Peter Braig—Fairfax Media via Getty Images
By Heather Clancy
July 18, 2016

The top five companies on the 2016 Fortune 500 ranking represent a diverse set of industries, but there’s one big thing they have in common—their directors are well-represented by executives who understand digital technology.

Consider that giant retailer Walmart’s (wmt) board includes both Instagram co-founder Kevin Systrom and Yahoo (yhoo) CEO Marissa Mayer. Or that energy company ExxonMobil (xom) gets advice from Xerox (xrx) CEO Ursula Burns and former IBM (ibm) chairman Sam Palmisano, both of whom were on the vanguard of today’s digital business movement. Health care company McKesson (mck) counts on Intel (intc) chairman Andy Bryant and former Qwest Communications CEO Ed Mueller for insights. Warren Buffett’s Berkshire Hathaway has a trio of digital mavens: Microsoft (msft) co-founder Bill Gates, former Yahoo president Susan Decker, and Comcast (cmcsa) executive vice president Steve Burke. (I’m not including Apple because, after all, it is a digital company.)

Recent research from McKinsey suggests these organizations are ahead of their peers and rivals in this regard. Indeed, the consulting firm figures that less than 20% of current boards have the sort of digital literacy required to consider the impact that technologies such as artificial intelligence, data analytics, or the Internet of things will have on their industry. Only 5% of corporate boards in North America actually had technology committees (as of last year, at least), McKinsey reports.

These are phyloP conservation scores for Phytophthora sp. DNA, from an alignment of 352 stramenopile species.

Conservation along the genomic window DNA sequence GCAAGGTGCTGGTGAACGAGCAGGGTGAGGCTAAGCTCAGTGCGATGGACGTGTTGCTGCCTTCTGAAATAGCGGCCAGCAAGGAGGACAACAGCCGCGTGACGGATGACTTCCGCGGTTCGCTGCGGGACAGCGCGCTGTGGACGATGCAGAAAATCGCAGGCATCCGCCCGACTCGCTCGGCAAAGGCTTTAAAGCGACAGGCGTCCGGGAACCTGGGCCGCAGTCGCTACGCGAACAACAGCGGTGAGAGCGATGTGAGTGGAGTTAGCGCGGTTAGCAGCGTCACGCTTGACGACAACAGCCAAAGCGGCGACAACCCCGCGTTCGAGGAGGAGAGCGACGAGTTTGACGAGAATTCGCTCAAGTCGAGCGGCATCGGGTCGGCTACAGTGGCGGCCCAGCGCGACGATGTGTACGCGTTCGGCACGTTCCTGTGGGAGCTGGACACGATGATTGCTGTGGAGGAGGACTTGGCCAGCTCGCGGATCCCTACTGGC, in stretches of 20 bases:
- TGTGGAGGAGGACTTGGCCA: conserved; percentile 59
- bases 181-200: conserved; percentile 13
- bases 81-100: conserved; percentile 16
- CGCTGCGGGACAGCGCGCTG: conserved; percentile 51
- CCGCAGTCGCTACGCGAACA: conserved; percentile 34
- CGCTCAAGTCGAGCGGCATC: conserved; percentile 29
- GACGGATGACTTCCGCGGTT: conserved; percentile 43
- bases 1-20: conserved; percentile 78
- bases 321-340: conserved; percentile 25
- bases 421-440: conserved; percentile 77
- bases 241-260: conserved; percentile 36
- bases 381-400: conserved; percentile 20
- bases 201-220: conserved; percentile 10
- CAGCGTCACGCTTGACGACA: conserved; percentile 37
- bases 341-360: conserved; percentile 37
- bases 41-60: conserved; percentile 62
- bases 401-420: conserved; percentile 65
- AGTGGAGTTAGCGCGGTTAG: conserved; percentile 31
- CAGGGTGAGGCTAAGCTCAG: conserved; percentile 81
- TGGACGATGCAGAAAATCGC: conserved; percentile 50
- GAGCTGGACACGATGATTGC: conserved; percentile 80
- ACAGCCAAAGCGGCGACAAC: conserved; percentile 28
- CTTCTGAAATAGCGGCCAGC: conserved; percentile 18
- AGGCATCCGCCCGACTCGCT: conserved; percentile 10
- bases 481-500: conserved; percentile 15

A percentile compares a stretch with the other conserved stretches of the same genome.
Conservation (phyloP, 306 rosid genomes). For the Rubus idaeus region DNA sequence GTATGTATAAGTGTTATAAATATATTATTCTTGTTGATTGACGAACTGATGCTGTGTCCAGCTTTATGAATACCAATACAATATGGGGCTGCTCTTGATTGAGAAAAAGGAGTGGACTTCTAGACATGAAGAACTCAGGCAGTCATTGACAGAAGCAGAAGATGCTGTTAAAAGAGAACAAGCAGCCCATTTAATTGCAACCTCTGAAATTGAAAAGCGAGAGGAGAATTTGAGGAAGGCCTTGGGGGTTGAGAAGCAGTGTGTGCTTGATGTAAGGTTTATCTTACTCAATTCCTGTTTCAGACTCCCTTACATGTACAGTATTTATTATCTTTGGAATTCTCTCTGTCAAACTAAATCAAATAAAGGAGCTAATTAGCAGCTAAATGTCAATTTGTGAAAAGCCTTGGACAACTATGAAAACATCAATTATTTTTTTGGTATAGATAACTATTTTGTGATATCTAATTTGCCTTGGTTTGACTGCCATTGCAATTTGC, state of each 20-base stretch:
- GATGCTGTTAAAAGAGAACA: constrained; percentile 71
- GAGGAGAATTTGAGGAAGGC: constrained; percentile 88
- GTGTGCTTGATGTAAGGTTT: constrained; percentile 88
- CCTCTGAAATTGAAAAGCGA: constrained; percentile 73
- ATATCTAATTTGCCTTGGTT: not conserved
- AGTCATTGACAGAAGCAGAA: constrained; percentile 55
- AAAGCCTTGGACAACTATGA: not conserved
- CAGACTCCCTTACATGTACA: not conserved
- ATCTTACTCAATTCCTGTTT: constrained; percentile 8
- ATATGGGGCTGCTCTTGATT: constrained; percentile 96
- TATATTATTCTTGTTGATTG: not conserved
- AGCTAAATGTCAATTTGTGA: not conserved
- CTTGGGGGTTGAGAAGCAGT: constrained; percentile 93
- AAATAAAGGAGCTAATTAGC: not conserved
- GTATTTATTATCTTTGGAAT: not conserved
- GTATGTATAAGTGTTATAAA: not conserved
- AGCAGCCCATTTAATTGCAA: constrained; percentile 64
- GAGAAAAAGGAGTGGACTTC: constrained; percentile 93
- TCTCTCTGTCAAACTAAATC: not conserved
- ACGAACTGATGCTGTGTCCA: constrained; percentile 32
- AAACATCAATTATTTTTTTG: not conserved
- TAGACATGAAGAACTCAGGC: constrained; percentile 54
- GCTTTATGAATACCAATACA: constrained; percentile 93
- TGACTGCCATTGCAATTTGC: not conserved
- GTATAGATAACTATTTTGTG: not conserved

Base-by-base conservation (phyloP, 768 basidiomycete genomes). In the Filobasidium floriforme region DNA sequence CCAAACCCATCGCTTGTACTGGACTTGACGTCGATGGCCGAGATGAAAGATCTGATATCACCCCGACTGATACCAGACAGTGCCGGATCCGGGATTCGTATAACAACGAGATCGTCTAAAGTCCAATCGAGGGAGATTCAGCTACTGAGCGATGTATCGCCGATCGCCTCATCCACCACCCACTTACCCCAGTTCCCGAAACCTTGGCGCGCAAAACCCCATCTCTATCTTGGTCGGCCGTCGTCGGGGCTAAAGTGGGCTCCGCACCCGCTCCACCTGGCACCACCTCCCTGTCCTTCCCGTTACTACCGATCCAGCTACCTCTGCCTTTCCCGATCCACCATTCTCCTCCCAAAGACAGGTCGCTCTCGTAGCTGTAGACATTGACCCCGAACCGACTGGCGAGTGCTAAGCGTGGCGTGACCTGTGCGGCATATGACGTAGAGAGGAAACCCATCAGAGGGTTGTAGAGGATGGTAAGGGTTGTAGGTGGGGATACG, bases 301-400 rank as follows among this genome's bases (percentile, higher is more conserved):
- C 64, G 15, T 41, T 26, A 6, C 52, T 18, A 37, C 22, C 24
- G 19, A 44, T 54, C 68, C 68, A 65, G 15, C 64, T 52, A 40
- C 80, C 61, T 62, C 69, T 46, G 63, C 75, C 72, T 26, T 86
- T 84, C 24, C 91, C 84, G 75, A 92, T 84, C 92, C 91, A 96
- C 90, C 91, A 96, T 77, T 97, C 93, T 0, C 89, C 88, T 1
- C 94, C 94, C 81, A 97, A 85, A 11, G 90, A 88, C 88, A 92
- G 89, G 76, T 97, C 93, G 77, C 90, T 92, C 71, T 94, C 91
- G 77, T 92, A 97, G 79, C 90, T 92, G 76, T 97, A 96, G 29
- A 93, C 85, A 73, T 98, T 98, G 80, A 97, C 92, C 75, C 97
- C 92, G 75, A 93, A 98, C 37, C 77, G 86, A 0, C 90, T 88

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What’s the solution? Clearly, recruiting more digital-savvy directors should be on the minds of all nominating committees with the caveat that these individuals may “look” different. For one thing, they’ll probably be younger than the average corporate director. They’ll also probably be used to more entrepreneurial, startup-inspired styles of management or organization, which means that might have little tolerance for processes that slow down decisions. That could mean changes for recruiting strategy and for the time commitment required by directors everywhere.

Equally as important, however, will be initiatives that help experienced directors improve their own digital IQ. That could include co-mingled councils made up of members with very different backgrounds or schemes that use directors to test out new software and applications, suggests McKinsey. It could also mean more frequent, less formal board gatherings.

Don’t like the idea of changing the current way of doing things? Then your company should resign itself to the idea of letting competitors control the pace of digital disruption.

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